Christmas Contact Arrangements For Separated Parents

  • Author: Gemma Thew
  • Posted on: 23rd October 2018
  • Posted in: Blog

Have you planned your Christmas contact arrangements?

Christmas is just around the corner and for many this brings feeling of joy and merriment. For others however it can bring feelings of dread and worry as they know it is another year of arguing with the ex about where the children will be staying and what time they will spend with each parent.

Here at Crosby & Woods we often deal with last minute calls from desperate parents seeking legal advice on the child arrangement over the festive season.

Unfortunately there are limits to what we can do at such a late stage and we have therefore produced a list of tips that we hope will help parents in the lead up to the festive period.

Our Top 5 Tips for Child Contact Arrangements this Christmas

1. Don’t leave it until the last minute – while it may seem far away and as though you have plenty of time there will be limits to what any legal advisor can do for you if you wait until the last minute to contact a professional. If an application to the court is necessary this can take time and you should therefore always allow at least 3 months to ensure you have sufficient time to refer the matter to a judge if necessary. Unfortunately, in the absence of an agreement between the parties and if alternative dispute resolution options fail a court order may be a last but necessary step.

2. Try and remain child focused – while your own feelings are going to be strong on this topic and you may feel that the situation is grossly unfair do consider how the children may be feeling and what they want to do. Ultimately the best interests of the children are paramount and therefore it is always advisable to take a step back and look at the situation through their eyes.

3. Communicate – wherever you can try and communicate with the other parent, after all you are always going to be parents together and the more you communicate the better the chances of you being able to agree arrangements together. Communication really is key. If you find direct communication difficult try email and avoid any inflammatory language or accusatory remarks (no matter how tempting).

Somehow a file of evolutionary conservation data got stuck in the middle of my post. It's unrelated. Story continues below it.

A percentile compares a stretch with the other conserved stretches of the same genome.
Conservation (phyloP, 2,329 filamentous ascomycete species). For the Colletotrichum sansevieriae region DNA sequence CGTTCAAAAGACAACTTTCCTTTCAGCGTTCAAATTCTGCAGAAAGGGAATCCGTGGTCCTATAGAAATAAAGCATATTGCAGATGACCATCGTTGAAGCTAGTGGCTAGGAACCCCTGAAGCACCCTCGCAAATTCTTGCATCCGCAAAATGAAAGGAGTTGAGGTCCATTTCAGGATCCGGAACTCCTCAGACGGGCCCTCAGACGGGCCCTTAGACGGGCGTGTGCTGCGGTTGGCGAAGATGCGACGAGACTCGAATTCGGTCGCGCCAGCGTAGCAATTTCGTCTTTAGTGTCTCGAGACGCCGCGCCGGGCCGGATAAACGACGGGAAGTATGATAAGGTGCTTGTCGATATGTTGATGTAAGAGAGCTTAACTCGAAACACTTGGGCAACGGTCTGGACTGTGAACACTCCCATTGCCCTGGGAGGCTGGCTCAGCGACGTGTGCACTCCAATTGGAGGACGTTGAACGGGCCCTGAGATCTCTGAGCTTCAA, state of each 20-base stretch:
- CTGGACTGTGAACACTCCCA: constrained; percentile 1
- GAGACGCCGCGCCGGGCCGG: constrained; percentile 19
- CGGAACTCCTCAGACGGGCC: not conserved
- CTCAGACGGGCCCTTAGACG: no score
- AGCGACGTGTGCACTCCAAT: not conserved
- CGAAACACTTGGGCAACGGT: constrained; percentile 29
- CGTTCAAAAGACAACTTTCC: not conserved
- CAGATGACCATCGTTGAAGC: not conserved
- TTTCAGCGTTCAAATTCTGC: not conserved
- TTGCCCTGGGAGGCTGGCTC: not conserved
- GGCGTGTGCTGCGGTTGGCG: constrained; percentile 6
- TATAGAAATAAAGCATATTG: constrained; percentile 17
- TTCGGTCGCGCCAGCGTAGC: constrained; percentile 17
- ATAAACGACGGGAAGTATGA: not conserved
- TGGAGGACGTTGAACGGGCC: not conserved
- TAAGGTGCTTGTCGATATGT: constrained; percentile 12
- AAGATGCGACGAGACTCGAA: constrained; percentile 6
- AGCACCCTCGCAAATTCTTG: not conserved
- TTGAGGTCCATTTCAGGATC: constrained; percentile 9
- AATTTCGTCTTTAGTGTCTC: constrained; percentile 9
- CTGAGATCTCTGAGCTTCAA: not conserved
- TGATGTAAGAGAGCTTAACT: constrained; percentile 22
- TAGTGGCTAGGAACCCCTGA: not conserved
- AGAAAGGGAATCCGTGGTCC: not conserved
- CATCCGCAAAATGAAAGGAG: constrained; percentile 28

4. Be prepared to compromise – when parties separate compromise is inevitable and do bear in mind that any arrangement is rarely going to satisfy either parents idea of the ideal outcome. Compromise on both sides will hopefully mean that both parents can achieve at least some of their ideal arrangement.

5. Try and reach an agreement that will last – to avoid the need to address the same issues year after year we suggest trying to reach an arrangement that can be repeated or alternated. This not only helps parties plan accordingly each year but will relieve stress and mean the children are clear on what they can expect.

If, despite your best efforts you cannot agree the child arrangements consider the following steps:

1. Consult a solicitor – as professionals we can explain the options, timescales and costs at an early stage tailored to your specific circumstances so you can best plan the most appropriate way forward for you.

2. Consider alternative forms of resolution - such as mediation or arbitration. Often deemed quicker and cheaper ways of resolving disputes they can helps parties work towards a mutually beneficial outcome.

3. Application to the court - As a last resort an application to the court can be made where a judge will consider both parties positions and order whatever child arrangements he/she considers is in the best interests of the children by considering the various principals under the children act.

What are typical arrangements considered by parents?

Every case and every family is different, what works for one family won’t work for another. Generally speaking however the following are just a few examples of arrangements that families can consider:

1. Alternating Christmas Day each year so the children can enjoy Christmas Day with one parent one year and the other parent the following year.

a. Benefits:

i. both parties get to see the children for a full day every other year

ii. Children can stay in one place for the whole day

iii. The children often benefit from having a ‘second Christmas’ with the other parent on Boxing Day.

b. Disadvantages

i. one parent doesn’t get to see the children at all every other year (although hopefully a Skype call can be arranged)

ii. the children may miss out on time with half or step siblings.

2. Splitting Christmas day between the parents.

a. Benefits

i. both parents get to see the children on Christmas day.

ii. The children get to celebrate with both parents

b. Disadvantages

i. the children will be expected to travel between two homes on Christmas Day

ii. The children can be reluctant (especially at a young age) to be taken away from new toys and other family members. iii. Boxing Day arrangements will also have to be considered

3. Agreeing the same arrangement each year. Sometimes, due to extended families etc parties will agree that the children always spend Christmas Day with the same parent and Boxing Day with the other parent.

a. Benefits:

i. the children have consistency and know where they stand every year

ii. the children will often enjoy two Christmas celebrations

b. Disadvantages

i. one parent will miss out on the Christmas Day magic every year.

Next Steps

Don't leave it too late to make arrangements to see your children this Christmas, now is the perfect time to get a plan in place.

To find out more about Contact Arrangements at Christmas please speak directly to one of our experienced and friendly family lawyers either by phone on 01273 734 600 or email